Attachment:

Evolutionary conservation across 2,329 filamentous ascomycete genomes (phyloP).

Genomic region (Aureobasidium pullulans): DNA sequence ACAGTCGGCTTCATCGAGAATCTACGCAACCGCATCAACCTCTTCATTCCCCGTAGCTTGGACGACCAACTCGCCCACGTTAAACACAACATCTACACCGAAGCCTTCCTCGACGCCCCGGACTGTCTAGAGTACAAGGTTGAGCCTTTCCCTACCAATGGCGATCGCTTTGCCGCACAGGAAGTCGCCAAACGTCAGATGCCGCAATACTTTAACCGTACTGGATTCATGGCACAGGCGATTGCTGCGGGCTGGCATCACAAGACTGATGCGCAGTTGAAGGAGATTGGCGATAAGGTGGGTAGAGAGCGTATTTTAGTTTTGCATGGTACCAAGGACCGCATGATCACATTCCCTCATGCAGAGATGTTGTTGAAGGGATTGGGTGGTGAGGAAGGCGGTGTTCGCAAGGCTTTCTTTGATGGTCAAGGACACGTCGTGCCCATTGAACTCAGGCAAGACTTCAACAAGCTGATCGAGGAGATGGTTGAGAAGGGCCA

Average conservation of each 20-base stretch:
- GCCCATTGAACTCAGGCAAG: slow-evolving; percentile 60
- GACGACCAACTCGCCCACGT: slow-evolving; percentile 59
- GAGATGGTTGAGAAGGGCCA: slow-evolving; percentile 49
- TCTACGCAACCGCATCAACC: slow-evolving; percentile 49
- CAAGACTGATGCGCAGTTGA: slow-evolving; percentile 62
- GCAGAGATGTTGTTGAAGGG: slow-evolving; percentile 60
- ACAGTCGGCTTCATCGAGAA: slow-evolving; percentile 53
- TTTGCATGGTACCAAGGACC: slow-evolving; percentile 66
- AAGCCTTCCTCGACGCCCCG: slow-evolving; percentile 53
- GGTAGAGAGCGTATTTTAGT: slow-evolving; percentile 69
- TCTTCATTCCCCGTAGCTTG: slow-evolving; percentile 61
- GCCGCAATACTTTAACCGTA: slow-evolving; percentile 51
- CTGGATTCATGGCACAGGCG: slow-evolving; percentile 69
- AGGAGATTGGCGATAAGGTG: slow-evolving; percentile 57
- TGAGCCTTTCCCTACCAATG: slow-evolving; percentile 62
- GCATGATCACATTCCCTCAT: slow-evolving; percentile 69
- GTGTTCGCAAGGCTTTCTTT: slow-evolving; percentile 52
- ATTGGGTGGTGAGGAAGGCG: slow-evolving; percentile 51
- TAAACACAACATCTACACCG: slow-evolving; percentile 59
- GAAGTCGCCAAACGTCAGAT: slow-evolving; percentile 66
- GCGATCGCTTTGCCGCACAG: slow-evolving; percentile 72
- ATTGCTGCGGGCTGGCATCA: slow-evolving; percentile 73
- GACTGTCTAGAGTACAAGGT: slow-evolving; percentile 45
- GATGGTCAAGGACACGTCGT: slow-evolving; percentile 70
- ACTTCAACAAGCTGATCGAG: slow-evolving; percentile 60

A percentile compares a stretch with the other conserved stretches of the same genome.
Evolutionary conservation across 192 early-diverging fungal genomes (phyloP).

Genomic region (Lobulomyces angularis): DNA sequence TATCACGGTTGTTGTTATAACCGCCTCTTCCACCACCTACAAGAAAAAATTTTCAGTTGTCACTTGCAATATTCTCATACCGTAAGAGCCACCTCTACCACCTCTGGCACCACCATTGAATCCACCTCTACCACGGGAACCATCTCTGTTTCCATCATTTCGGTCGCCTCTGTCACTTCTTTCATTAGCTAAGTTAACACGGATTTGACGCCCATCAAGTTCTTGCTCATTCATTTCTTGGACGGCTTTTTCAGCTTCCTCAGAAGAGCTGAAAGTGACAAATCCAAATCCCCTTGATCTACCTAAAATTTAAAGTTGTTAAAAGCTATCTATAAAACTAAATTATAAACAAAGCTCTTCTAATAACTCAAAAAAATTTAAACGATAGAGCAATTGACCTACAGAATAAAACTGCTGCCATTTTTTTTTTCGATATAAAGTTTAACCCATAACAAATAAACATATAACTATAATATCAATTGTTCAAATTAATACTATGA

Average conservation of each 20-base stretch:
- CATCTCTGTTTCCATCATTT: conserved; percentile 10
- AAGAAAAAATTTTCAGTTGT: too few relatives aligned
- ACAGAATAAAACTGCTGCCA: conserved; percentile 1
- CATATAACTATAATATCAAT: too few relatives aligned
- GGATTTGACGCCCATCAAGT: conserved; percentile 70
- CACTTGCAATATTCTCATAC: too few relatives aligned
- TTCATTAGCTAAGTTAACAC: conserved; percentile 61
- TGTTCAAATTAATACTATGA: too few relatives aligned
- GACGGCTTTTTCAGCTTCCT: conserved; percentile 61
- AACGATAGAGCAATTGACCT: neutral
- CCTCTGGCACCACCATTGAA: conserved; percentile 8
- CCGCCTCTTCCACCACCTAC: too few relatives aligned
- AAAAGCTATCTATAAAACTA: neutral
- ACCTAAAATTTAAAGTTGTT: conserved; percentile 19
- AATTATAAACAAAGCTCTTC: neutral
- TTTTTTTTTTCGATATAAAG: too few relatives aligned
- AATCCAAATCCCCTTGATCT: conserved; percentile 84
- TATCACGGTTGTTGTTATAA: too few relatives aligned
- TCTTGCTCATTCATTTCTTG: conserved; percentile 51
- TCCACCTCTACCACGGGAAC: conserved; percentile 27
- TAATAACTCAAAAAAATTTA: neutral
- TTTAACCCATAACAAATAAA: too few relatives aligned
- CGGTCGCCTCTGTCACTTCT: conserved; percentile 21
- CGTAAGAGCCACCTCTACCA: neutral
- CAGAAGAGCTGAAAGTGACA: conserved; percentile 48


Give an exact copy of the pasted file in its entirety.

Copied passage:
Evolutionary conservation across 2,329 filamentous ascomycete genomes (phyloP).

Genomic region (Aureobasidium pullulans): DNA sequence ACAGTCGGCTTCATCGAGAATCTACGCAACCGCATCAACCTCTTCATTCCCCGTAGCTTGGACGACCAACTCGCCCACGTTAAACACAACATCTACACCGAAGCCTTCCTCGACGCCCCGGACTGTCTAGAGTACAAGGTTGAGCCTTTCCCTACCAATGGCGATCGCTTTGCCGCACAGGAAGTCGCCAAACGTCAGATGCCGCAATACTTTAACCGTACTGGATTCATGGCACAGGCGATTGCTGCGGGCTGGCATCACAAGACTGATGCGCAGTTGAAGGAGATTGGCGATAAGGTGGGTAGAGAGCGTATTTTAGTTTTGCATGGTACCAAGGACCGCATGATCACATTCCCTCATGCAGAGATGTTGTTGAAGGGATTGGGTGGTGAGGAAGGCGGTGTTCGCAAGGCTTTCTTTGATGGTCAAGGACACGTCGTGCCCATTGAACTCAGGCAAGACTTCAACAAGCTGATCGAGGAGATGGTTGAGAAGGGCCA

Average conservation of each 20-base stretch:
- GCCCATTGAACTCAGGCAAG: slow-evolving; percentile 60
- GACGACCAACTCGCCCACGT: slow-evolving; percentile 59
- GAGATGGTTGAGAAGGGCCA: slow-evolving; percentile 49
- TCTACGCAACCGCATCAACC: slow-evolving; percentile 49
- CAAGACTGATGCGCAGTTGA: slow-evolving; percentile 62
- GCAGAGATGTTGTTGAAGGG: slow-evolving; percentile 60
- ACAGTCGGCTTCATCGAGAA: slow-evolving; percentile 53
- TTTGCATGGTACCAAGGACC: slow-evolving; percentile 66
- AAGCCTTCCTCGACGCCCCG: slow-evolving; percentile 53
- GGTAGAGAGCGTATTTTAGT: slow-evolving; percentile 69
- TCTTCATTCCCCGTAGCTTG: slow-evolving; percentile 61
- GCCGCAATACTTTAACCGTA: slow-evolving; percentile 51
- CTGGATTCATGGCACAGGCG: slow-evolving; percentile 69
- AGGAGATTGGCGATAAGGTG: slow-evolving; percentile 57
- TGAGCCTTTCCCTACCAATG: slow-evolving; percentile 62
- GCATGATCACATTCCCTCAT: slow-evolving; percentile 69
- GTGTTCGCAAGGCTTTCTTT: slow-evolving; percentile 52
- ATTGGGTGGTGAGGAAGGCG: slow-evolving; percentile 51
- TAAACACAACATCTACACCG: slow-evolving; percentile 59
- GAAGTCGCCAAACGTCAGAT: slow-evolving; percentile 66
- GCGATCGCTTTGCCGCACAG: slow-evolving; percentile 72
- ATTGCTGCGGGCTGGCATCA: slow-evolving; percentile 73
- GACTGTCTAGAGTACAAGGT: slow-evolving; percentile 45
- GATGGTCAAGGACACGTCGT: slow-evolving; percentile 70
- ACTTCAACAAGCTGATCGAG: slow-evolving; percentile 60

A percentile compares a stretch with the other conserved stretches of the same genome.
Evolutionary conservation across 192 early-diverging fungal genomes (phyloP).

Genomic region (Lobulomyces angularis): DNA sequence TATCACGGTTGTTGTTATAACCGCCTCTTCCACCACCTACAAGAAAAAATTTTCAGTTGTCACTTGCAATATTCTCATACCGTAAGAGCCACCTCTACCACCTCTGGCACCACCATTGAATCCACCTCTACCACGGGAACCATCTCTGTTTCCATCATTTCGGTCGCCTCTGTCACTTCTTTCATTAGCTAAGTTAACACGGATTTGACGCCCATCAAGTTCTTGCTCATTCATTTCTTGGACGGCTTTTTCAGCTTCCTCAGAAGAGCTGAAAGTGACAAATCCAAATCCCCTTGATCTACCTAAAATTTAAAGTTGTTAAAAGCTATCTATAAAACTAAATTATAAACAAAGCTCTTCTAATAACTCAAAAAAATTTAAACGATAGAGCAATTGACCTACAGAATAAAACTGCTGCCATTTTTTTTTTCGATATAAAGTTTAACCCATAACAAATAAACATATAACTATAATATCAATTGTTCAAATTAATACTATGA

Average conservation of each 20-base stretch:
- CATCTCTGTTTCCATCATTT: conserved; percentile 10
- AAGAAAAAATTTTCAGTTGT: too few relatives aligned
- ACAGAATAAAACTGCTGCCA: conserved; percentile 1
- CATATAACTATAATATCAAT: too few relatives aligned
- GGATTTGACGCCCATCAAGT: conserved; percentile 70
- CACTTGCAATATTCTCATAC: too few relatives aligned
- TTCATTAGCTAAGTTAACAC: conserved; percentile 61
- TGTTCAAATTAATACTATGA: too few relatives aligned
- GACGGCTTTTTCAGCTTCCT: conserved; percentile 61
- AACGATAGAGCAATTGACCT: neutral
- CCTCTGGCACCACCATTGAA: conserved; percentile 8
- CCGCCTCTTCCACCACCTAC: too few relatives aligned
- AAAAGCTATCTATAAAACTA: neutral
- ACCTAAAATTTAAAGTTGTT: conserved; percentile 19
- AATTATAAACAAAGCTCTTC: neutral
- TTTTTTTTTTCGATATAAAG: too few relatives aligned
- AATCCAAATCCCCTTGATCT: conserved; percentile 84
- TATCACGGTTGTTGTTATAA: too few relatives aligned
- TCTTGCTCATTCATTTCTTG: conserved; percentile 51
- TCCACCTCTACCACGGGAAC: conserved; percentile 27
- TAATAACTCAAAAAAATTTA: neutral
- TTTAACCCATAACAAATAAA: too few relatives aligned
- CGGTCGCCTCTGTCACTTCT: conserved; percentile 21
- CGTAAGAGCCACCTCTACCA: neutral
- CAGAAGAGCTGAAAGTGACA: conserved; percentile 48